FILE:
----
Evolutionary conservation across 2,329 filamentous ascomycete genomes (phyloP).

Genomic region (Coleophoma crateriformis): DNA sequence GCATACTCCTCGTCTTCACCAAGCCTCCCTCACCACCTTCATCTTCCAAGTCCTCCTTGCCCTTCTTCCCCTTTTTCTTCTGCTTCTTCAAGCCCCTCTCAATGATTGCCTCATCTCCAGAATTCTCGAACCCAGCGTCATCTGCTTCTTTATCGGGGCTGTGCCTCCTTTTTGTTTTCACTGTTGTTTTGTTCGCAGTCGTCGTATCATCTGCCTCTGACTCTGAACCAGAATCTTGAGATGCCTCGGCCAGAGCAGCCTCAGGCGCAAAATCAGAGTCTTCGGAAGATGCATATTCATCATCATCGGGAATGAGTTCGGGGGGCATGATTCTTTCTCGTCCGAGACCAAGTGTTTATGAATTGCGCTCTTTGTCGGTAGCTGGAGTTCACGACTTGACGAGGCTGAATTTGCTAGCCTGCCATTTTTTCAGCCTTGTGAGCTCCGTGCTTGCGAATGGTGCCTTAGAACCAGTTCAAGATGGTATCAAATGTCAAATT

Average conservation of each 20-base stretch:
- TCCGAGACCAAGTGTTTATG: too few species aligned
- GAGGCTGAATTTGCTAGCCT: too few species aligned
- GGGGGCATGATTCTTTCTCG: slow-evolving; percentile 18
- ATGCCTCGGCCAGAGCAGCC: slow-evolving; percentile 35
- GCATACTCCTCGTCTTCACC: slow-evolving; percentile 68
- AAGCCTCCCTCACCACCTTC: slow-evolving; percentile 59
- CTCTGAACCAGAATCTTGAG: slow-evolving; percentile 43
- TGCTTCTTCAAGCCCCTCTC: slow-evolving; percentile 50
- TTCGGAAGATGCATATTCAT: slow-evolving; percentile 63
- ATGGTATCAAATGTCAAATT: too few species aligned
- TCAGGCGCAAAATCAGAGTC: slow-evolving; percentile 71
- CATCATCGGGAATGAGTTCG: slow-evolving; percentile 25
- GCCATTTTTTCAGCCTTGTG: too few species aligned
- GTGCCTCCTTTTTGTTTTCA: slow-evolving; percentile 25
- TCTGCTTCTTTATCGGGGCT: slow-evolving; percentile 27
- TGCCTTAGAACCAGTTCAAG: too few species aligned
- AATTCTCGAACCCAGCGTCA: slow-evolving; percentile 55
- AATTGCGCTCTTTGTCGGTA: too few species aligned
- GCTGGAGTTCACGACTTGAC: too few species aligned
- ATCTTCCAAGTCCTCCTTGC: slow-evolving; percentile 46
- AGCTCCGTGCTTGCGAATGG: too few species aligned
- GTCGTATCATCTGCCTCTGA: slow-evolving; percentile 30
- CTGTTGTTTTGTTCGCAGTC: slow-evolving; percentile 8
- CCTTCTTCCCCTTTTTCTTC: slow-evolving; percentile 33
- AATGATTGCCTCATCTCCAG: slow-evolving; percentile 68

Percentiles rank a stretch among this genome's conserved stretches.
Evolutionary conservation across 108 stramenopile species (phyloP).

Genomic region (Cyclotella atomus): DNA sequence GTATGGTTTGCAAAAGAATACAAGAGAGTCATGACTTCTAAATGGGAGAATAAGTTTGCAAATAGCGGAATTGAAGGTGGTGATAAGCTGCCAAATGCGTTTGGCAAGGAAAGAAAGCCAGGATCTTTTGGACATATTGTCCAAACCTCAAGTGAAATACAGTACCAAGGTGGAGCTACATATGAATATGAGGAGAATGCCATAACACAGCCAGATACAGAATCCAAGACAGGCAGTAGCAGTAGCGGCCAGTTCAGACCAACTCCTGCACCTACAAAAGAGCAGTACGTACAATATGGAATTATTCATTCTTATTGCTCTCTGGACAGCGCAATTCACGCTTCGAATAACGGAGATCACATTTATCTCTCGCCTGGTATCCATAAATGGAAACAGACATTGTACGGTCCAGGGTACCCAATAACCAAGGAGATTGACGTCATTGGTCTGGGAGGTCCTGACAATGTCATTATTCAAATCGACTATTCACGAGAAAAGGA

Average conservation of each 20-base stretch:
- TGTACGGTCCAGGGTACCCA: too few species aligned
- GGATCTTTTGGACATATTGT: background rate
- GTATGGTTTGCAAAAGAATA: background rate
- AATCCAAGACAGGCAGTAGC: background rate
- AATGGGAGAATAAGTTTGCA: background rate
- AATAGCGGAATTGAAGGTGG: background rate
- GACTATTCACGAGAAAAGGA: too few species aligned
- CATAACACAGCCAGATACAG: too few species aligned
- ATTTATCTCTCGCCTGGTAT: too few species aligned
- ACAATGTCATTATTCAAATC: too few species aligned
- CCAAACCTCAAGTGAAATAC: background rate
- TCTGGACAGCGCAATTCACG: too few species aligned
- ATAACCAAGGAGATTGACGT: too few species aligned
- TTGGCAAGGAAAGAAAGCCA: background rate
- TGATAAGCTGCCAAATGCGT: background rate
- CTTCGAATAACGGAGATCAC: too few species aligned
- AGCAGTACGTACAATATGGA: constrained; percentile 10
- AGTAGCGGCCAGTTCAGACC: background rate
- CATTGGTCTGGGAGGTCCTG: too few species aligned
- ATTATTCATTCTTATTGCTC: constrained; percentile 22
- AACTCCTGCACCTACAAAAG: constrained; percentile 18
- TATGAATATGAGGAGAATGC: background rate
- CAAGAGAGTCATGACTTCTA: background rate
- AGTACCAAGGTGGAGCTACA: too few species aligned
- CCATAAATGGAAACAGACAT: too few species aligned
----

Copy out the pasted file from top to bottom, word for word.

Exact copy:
Evolutionary conservation across 2,329 filamentous ascomycete genomes (phyloP).

Genomic region (Coleophoma crateriformis): DNA sequence GCATACTCCTCGTCTTCACCAAGCCTCCCTCACCACCTTCATCTTCCAAGTCCTCCTTGCCCTTCTTCCCCTTTTTCTTCTGCTTCTTCAAGCCCCTCTCAATGATTGCCTCATCTCCAGAATTCTCGAACCCAGCGTCATCTGCTTCTTTATCGGGGCTGTGCCTCCTTTTTGTTTTCACTGTTGTTTTGTTCGCAGTCGTCGTATCATCTGCCTCTGACTCTGAACCAGAATCTTGAGATGCCTCGGCCAGAGCAGCCTCAGGCGCAAAATCAGAGTCTTCGGAAGATGCATATTCATCATCATCGGGAATGAGTTCGGGGGGCATGATTCTTTCTCGTCCGAGACCAAGTGTTTATGAATTGCGCTCTTTGTCGGTAGCTGGAGTTCACGACTTGACGAGGCTGAATTTGCTAGCCTGCCATTTTTTCAGCCTTGTGAGCTCCGTGCTTGCGAATGGTGCCTTAGAACCAGTTCAAGATGGTATCAAATGTCAAATT

Average conservation of each 20-base stretch:
- TCCGAGACCAAGTGTTTATG: too few species aligned
- GAGGCTGAATTTGCTAGCCT: too few species aligned
- GGGGGCATGATTCTTTCTCG: slow-evolving; percentile 18
- ATGCCTCGGCCAGAGCAGCC: slow-evolving; percentile 35
- GCATACTCCTCGTCTTCACC: slow-evolving; percentile 68
- AAGCCTCCCTCACCACCTTC: slow-evolving; percentile 59
- CTCTGAACCAGAATCTTGAG: slow-evolving; percentile 43
- TGCTTCTTCAAGCCCCTCTC: slow-evolving; percentile 50
- TTCGGAAGATGCATATTCAT: slow-evolving; percentile 63
- ATGGTATCAAATGTCAAATT: too few species aligned
- TCAGGCGCAAAATCAGAGTC: slow-evolving; percentile 71
- CATCATCGGGAATGAGTTCG: slow-evolving; percentile 25
- GCCATTTTTTCAGCCTTGTG: too few species aligned
- GTGCCTCCTTTTTGTTTTCA: slow-evolving; percentile 25
- TCTGCTTCTTTATCGGGGCT: slow-evolving; percentile 27
- TGCCTTAGAACCAGTTCAAG: too few species aligned
- AATTCTCGAACCCAGCGTCA: slow-evolving; percentile 55
- AATTGCGCTCTTTGTCGGTA: too few species aligned
- GCTGGAGTTCACGACTTGAC: too few species aligned
- ATCTTCCAAGTCCTCCTTGC: slow-evolving; percentile 46
- AGCTCCGTGCTTGCGAATGG: too few species aligned
- GTCGTATCATCTGCCTCTGA: slow-evolving; percentile 30
- CTGTTGTTTTGTTCGCAGTC: slow-evolving; percentile 8
- CCTTCTTCCCCTTTTTCTTC: slow-evolving; percentile 33
- AATGATTGCCTCATCTCCAG: slow-evolving; percentile 68

Percentiles rank a stretch among this genome's conserved stretches.
Evolutionary conservation across 108 stramenopile species (phyloP).

Genomic region (Cyclotella atomus): DNA sequence GTATGGTTTGCAAAAGAATACAAGAGAGTCATGACTTCTAAATGGGAGAATAAGTTTGCAAATAGCGGAATTGAAGGTGGTGATAAGCTGCCAAATGCGTTTGGCAAGGAAAGAAAGCCAGGATCTTTTGGACATATTGTCCAAACCTCAAGTGAAATACAGTACCAAGGTGGAGCTACATATGAATATGAGGAGAATGCCATAACACAGCCAGATACAGAATCCAAGACAGGCAGTAGCAGTAGCGGCCAGTTCAGACCAACTCCTGCACCTACAAAAGAGCAGTACGTACAATATGGAATTATTCATTCTTATTGCTCTCTGGACAGCGCAATTCACGCTTCGAATAACGGAGATCACATTTATCTCTCGCCTGGTATCCATAAATGGAAACAGACATTGTACGGTCCAGGGTACCCAATAACCAAGGAGATTGACGTCATTGGTCTGGGAGGTCCTGACAATGTCATTATTCAAATCGACTATTCACGAGAAAAGGA

Average conservation of each 20-base stretch:
- TGTACGGTCCAGGGTACCCA: too few species aligned
- GGATCTTTTGGACATATTGT: background rate
- GTATGGTTTGCAAAAGAATA: background rate
- AATCCAAGACAGGCAGTAGC: background rate
- AATGGGAGAATAAGTTTGCA: background rate
- AATAGCGGAATTGAAGGTGG: background rate
- GACTATTCACGAGAAAAGGA: too few species aligned
- CATAACACAGCCAGATACAG: too few species aligned
- ATTTATCTCTCGCCTGGTAT: too few species aligned
- ACAATGTCATTATTCAAATC: too few species aligned
- CCAAACCTCAAGTGAAATAC: background rate
- TCTGGACAGCGCAATTCACG: too few species aligned
- ATAACCAAGGAGATTGACGT: too few species aligned
- TTGGCAAGGAAAGAAAGCCA: background rate
- TGATAAGCTGCCAAATGCGT: background rate
- CTTCGAATAACGGAGATCAC: too few species aligned
- AGCAGTACGTACAATATGGA: constrained; percentile 10
- AGTAGCGGCCAGTTCAGACC: background rate
- CATTGGTCTGGGAGGTCCTG: too few species aligned
- ATTATTCATTCTTATTGCTC: constrained; percentile 22
- AACTCCTGCACCTACAAAAG: constrained; percentile 18
- TATGAATATGAGGAGAATGC: background rate
- CAAGAGAGTCATGACTTCTA: background rate
- AGTACCAAGGTGGAGCTACA: too few species aligned
- CCATAAATGGAAACAGACAT: too few species aligned